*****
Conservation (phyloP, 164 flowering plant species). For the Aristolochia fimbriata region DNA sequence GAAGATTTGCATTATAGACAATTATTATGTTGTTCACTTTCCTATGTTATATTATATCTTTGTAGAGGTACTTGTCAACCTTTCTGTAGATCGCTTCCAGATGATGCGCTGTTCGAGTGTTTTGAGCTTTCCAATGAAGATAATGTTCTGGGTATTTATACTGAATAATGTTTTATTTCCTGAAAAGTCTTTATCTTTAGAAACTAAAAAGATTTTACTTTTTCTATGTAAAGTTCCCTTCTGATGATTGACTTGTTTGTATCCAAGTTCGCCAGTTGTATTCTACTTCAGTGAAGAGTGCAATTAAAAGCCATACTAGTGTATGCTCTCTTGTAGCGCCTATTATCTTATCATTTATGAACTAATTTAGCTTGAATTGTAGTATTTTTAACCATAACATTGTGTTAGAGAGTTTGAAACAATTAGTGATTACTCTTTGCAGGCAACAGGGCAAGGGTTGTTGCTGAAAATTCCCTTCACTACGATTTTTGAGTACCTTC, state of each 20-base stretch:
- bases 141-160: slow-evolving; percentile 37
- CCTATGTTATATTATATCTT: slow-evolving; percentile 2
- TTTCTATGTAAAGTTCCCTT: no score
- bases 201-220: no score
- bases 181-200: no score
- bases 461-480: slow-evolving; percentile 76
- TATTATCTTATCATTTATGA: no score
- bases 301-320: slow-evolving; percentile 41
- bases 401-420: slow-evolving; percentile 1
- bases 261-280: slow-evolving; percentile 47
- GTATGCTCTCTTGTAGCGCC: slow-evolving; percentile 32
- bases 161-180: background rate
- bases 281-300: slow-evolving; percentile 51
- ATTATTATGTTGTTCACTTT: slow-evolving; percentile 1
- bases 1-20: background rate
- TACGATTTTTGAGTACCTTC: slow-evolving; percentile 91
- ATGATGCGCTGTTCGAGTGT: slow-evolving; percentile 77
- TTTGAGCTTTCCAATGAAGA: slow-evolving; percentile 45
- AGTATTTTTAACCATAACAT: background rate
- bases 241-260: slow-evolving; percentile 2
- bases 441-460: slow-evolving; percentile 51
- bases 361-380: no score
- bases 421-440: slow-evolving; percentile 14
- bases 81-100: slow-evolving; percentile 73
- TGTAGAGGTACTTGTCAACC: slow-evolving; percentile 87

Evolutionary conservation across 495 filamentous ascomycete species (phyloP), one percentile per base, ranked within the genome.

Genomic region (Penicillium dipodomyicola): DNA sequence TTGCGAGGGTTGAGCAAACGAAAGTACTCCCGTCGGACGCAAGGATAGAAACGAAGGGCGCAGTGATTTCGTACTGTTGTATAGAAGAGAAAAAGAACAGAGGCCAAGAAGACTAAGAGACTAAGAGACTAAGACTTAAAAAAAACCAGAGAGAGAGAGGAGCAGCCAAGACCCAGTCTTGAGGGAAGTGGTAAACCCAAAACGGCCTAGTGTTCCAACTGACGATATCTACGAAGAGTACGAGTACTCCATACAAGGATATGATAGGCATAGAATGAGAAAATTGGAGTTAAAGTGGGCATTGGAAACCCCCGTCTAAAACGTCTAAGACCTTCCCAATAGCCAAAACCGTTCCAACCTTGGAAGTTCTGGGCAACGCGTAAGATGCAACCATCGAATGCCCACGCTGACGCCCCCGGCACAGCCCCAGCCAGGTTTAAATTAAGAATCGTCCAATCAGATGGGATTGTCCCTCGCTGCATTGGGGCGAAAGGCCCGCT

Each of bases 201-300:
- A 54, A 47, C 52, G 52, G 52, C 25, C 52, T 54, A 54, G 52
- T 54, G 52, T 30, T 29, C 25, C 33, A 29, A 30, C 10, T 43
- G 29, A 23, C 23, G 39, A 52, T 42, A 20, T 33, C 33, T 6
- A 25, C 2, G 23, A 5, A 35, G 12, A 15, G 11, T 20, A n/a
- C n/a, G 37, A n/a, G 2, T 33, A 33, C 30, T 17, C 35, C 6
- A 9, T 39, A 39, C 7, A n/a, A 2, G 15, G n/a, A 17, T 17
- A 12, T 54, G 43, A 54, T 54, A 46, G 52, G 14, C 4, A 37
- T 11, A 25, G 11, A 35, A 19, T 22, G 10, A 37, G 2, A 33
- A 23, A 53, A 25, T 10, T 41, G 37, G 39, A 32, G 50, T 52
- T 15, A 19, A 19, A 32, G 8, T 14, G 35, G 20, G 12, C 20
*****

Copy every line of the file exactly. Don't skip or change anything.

Conservation (phyloP, 164 flowering plant species). For the Aristolochia fimbriata region DNA sequence GAAGATTTGCATTATAGACAATTATTATGTTGTTCACTTTCCTATGTTATATTATATCTTTGTAGAGGTACTTGTCAACCTTTCTGTAGATCGCTTCCAGATGATGCGCTGTTCGAGTGTTTTGAGCTTTCCAATGAAGATAATGTTCTGGGTATTTATACTGAATAATGTTTTATTTCCTGAAAAGTCTTTATCTTTAGAAACTAAAAAGATTTTACTTTTTCTATGTAAAGTTCCCTTCTGATGATTGACTTGTTTGTATCCAAGTTCGCCAGTTGTATTCTACTTCAGTGAAGAGTGCAATTAAAAGCCATACTAGTGTATGCTCTCTTGTAGCGCCTATTATCTTATCATTTATGAACTAATTTAGCTTGAATTGTAGTATTTTTAACCATAACATTGTGTTAGAGAGTTTGAAACAATTAGTGATTACTCTTTGCAGGCAACAGGGCAAGGGTTGTTGCTGAAAATTCCCTTCACTACGATTTTTGAGTACCTTC, state of each 20-base stretch:
- bases 141-160: slow-evolving; percentile 37
- CCTATGTTATATTATATCTT: slow-evolving; percentile 2
- TTTCTATGTAAAGTTCCCTT: no score
- bases 201-220: no score
- bases 181-200: no score
- bases 461-480: slow-evolving; percentile 76
- TATTATCTTATCATTTATGA: no score
- bases 301-320: slow-evolving; percentile 41
- bases 401-420: slow-evolving; percentile 1
- bases 261-280: slow-evolving; percentile 47
- GTATGCTCTCTTGTAGCGCC: slow-evolving; percentile 32
- bases 161-180: background rate
- bases 281-300: slow-evolving; percentile 51
- ATTATTATGTTGTTCACTTT: slow-evolving; percentile 1
- bases 1-20: background rate
- TACGATTTTTGAGTACCTTC: slow-evolving; percentile 91
- ATGATGCGCTGTTCGAGTGT: slow-evolving; percentile 77
- TTTGAGCTTTCCAATGAAGA: slow-evolving; percentile 45
- AGTATTTTTAACCATAACAT: background rate
- bases 241-260: slow-evolving; percentile 2
- bases 441-460: slow-evolving; percentile 51
- bases 361-380: no score
- bases 421-440: slow-evolving; percentile 14
- bases 81-100: slow-evolving; percentile 73
- TGTAGAGGTACTTGTCAACC: slow-evolving; percentile 87

Evolutionary conservation across 495 filamentous ascomycete species (phyloP), one percentile per base, ranked within the genome.

Genomic region (Penicillium dipodomyicola): DNA sequence TTGCGAGGGTTGAGCAAACGAAAGTACTCCCGTCGGACGCAAGGATAGAAACGAAGGGCGCAGTGATTTCGTACTGTTGTATAGAAGAGAAAAAGAACAGAGGCCAAGAAGACTAAGAGACTAAGAGACTAAGACTTAAAAAAAACCAGAGAGAGAGAGGAGCAGCCAAGACCCAGTCTTGAGGGAAGTGGTAAACCCAAAACGGCCTAGTGTTCCAACTGACGATATCTACGAAGAGTACGAGTACTCCATACAAGGATATGATAGGCATAGAATGAGAAAATTGGAGTTAAAGTGGGCATTGGAAACCCCCGTCTAAAACGTCTAAGACCTTCCCAATAGCCAAAACCGTTCCAACCTTGGAAGTTCTGGGCAACGCGTAAGATGCAACCATCGAATGCCCACGCTGACGCCCCCGGCACAGCCCCAGCCAGGTTTAAATTAAGAATCGTCCAATCAGATGGGATTGTCCCTCGCTGCATTGGGGCGAAAGGCCCGCT

Each of bases 201-300:
- A 54, A 47, C 52, G 52, G 52, C 25, C 52, T 54, A 54, G 52
- T 54, G 52, T 30, T 29, C 25, C 33, A 29, A 30, C 10, T 43
- G 29, A 23, C 23, G 39, A 52, T 42, A 20, T 33, C 33, T 6
- A 25, C 2, G 23, A 5, A 35, G 12, A 15, G 11, T 20, A n/a
- C n/a, G 37, A n/a, G 2, T 33, A 33, C 30, T 17, C 35, C 6
- A 9, T 39, A 39, C 7, A n/a, A 2, G 15, G n/a, A 17, T 17
- A 12, T 54, G 43, A 54, T 54, A 46, G 52, G 14, C 4, A 37
- T 11, A 25, G 11, A 35, A 19, T 22, G 10, A 37, G 2, A 33
- A 23, A 53, A 25, T 10, T 41, G 37, G 39, A 32, G 50, T 52
- T 15, A 19, A 19, A 32, G 8, T 14, G 35, G 20, G 12, C 20